Groundbreaking study allows woman to regain mobility after stroke

CLEVELAND, OH – She is a wife, a mother, a grandmother and a fighter.

Judy Slater of Pennsylvania says, “My grandson was getting fussy so I was going to get out of bed and pick him up and put him in bed with me and I went to get out of bed and I just fell to the floor."

It was Memorial Day Weekend, 2015 when a stroke paralyzed Slater’s entire left side.

Slater says,"I couldn't walk, and then I couldn't move my hands. So I couldn't feed myself, or get dressed or I couldn't do all the things you do every day."

Months of rehab allowed Judy to regain some movement in her leg, but her left arm remained motionless.

During the same time, Chairman of the Neurological Institute at the Cleveland Clinic, Doctor Andre Machado, was beginning a groundbreaking brain study to help patients better recover after a stroke.

Slater became the perfect candidate for the procedure called Deep Brain Stimulation or DBS.

Dr. Machado says, "This has never been done before. This is a unique study that was completely developed here at Cleveland Clinic with support from the NIH Brain Initiative."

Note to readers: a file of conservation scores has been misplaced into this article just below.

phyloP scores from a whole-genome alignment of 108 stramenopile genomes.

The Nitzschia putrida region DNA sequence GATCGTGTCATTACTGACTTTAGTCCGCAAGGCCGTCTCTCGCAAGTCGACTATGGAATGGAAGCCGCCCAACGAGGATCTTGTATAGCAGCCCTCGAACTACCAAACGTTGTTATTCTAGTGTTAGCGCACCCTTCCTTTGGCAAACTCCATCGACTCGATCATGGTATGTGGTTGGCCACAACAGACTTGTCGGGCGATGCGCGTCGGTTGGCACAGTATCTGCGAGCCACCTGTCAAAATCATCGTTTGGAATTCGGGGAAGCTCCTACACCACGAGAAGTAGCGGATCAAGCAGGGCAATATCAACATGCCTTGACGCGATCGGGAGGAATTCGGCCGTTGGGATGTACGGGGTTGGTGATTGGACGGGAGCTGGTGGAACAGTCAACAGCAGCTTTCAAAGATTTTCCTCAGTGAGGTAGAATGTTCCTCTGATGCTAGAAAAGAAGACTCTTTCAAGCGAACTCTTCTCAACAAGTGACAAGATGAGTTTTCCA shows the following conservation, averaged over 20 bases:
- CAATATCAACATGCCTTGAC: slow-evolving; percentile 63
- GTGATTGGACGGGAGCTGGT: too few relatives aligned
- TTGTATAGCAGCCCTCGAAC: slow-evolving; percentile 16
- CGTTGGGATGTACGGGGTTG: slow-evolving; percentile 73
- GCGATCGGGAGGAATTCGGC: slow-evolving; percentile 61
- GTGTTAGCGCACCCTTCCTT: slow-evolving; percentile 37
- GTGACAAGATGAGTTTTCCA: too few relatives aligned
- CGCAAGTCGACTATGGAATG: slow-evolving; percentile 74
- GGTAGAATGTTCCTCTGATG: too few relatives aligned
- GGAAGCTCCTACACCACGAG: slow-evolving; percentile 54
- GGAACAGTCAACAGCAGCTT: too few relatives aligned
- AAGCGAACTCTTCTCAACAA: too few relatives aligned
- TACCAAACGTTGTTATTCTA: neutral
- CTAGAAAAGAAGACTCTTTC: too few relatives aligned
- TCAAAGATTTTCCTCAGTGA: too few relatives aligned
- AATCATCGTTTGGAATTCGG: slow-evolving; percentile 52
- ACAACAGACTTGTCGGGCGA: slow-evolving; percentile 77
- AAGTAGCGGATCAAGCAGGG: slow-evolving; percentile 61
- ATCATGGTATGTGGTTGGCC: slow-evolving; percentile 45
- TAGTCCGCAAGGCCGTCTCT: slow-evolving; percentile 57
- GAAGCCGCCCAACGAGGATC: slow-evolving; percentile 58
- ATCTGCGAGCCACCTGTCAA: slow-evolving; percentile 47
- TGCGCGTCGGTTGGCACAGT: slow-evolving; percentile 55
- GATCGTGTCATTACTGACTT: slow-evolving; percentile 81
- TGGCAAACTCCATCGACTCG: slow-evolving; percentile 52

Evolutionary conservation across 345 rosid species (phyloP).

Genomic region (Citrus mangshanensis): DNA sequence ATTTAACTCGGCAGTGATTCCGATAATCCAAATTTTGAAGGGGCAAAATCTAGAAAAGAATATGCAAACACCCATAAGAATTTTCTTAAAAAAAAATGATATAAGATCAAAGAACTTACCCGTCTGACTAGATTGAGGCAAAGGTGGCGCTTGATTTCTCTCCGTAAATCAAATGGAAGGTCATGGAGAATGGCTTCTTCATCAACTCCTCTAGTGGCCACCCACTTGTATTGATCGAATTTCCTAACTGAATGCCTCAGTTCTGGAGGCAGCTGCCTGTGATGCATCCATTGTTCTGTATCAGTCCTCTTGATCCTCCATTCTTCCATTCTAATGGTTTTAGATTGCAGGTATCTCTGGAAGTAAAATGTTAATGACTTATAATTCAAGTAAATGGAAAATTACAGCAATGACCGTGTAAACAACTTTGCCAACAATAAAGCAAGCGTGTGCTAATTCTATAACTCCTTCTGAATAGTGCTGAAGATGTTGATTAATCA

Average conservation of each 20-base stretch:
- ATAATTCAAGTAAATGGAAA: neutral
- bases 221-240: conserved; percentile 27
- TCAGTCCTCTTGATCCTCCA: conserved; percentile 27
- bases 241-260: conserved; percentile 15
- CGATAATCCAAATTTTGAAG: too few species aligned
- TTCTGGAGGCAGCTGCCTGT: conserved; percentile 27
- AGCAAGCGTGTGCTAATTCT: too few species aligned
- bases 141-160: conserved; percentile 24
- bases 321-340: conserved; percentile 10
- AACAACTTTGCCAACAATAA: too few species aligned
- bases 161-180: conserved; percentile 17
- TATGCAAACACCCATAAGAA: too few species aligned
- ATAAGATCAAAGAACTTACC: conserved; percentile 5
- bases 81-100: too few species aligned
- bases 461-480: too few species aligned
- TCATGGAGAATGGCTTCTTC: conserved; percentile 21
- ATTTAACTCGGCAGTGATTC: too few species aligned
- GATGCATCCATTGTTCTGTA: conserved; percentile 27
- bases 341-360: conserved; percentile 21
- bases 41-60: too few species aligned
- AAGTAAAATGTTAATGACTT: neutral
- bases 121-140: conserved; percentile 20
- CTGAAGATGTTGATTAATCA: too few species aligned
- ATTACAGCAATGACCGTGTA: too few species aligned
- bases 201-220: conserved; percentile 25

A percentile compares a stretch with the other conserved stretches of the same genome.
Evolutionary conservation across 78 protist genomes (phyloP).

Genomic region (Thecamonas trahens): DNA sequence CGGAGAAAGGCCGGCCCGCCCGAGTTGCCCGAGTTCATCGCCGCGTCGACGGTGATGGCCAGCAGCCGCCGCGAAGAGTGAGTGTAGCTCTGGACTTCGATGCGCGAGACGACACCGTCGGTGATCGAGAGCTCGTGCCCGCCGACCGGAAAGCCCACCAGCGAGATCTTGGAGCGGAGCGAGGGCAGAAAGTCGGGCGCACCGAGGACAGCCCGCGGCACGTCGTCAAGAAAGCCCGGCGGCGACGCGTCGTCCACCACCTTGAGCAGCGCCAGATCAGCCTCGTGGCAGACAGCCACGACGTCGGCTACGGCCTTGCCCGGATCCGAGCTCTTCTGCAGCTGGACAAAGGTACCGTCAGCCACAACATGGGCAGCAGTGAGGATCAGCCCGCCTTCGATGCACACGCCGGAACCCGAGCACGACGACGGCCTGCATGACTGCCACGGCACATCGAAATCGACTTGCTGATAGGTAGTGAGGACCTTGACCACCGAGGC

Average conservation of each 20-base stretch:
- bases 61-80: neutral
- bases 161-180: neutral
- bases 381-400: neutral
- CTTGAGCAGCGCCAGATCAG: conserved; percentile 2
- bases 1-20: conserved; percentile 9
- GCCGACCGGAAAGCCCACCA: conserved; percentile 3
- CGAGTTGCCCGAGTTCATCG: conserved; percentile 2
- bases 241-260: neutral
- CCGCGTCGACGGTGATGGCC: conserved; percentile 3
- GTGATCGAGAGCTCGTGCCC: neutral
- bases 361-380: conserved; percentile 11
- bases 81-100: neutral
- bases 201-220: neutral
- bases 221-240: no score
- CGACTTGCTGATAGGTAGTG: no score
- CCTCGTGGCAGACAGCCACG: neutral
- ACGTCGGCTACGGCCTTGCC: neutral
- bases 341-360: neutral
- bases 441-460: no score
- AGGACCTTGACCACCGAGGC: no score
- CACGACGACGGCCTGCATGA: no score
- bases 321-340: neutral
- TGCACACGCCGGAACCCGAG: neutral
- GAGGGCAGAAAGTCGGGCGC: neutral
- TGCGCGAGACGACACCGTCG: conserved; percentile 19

"I was a little bit scared. I was like, it didn't happen to anybody else so I don't have nothing to go on," said Slater.

During a DBS procedure, which is commonly used for Parkinson’s patients, thin wires called electrodes are placed into one or both sides of the brain in specific areas that control movement.

"And this little computer with a battery in the chest sends very controlled signals to the brain area that we're trying to modulate,” said Dr. Machado.

Next month will mark the one year anniversary for Judy’s procedure and despite great risk of the unknown, she is making tremendous strides, even with the device still implanted in her brain.

Dr. Machado says, “She has more than doubled her capacity to utilize her hand."

Judy says it is her family that gives her the motivation to fight, and for that, during this holiday season, she is thankful.

"I'm just happy it's gonna help people. I hope they all see this. It's not easy. It's a lot of work, but it's gonna be worth it in the end."

It’s still not clear if or when Judy will have the device removed from her brain.

Once her rehabilitation is complete in February, doctors will turn off the stimulator to see if the benefits she has gained remain.

A woman from Akron has already become the second patient to undergo DBS and more candidates are currently being enrolled in the study.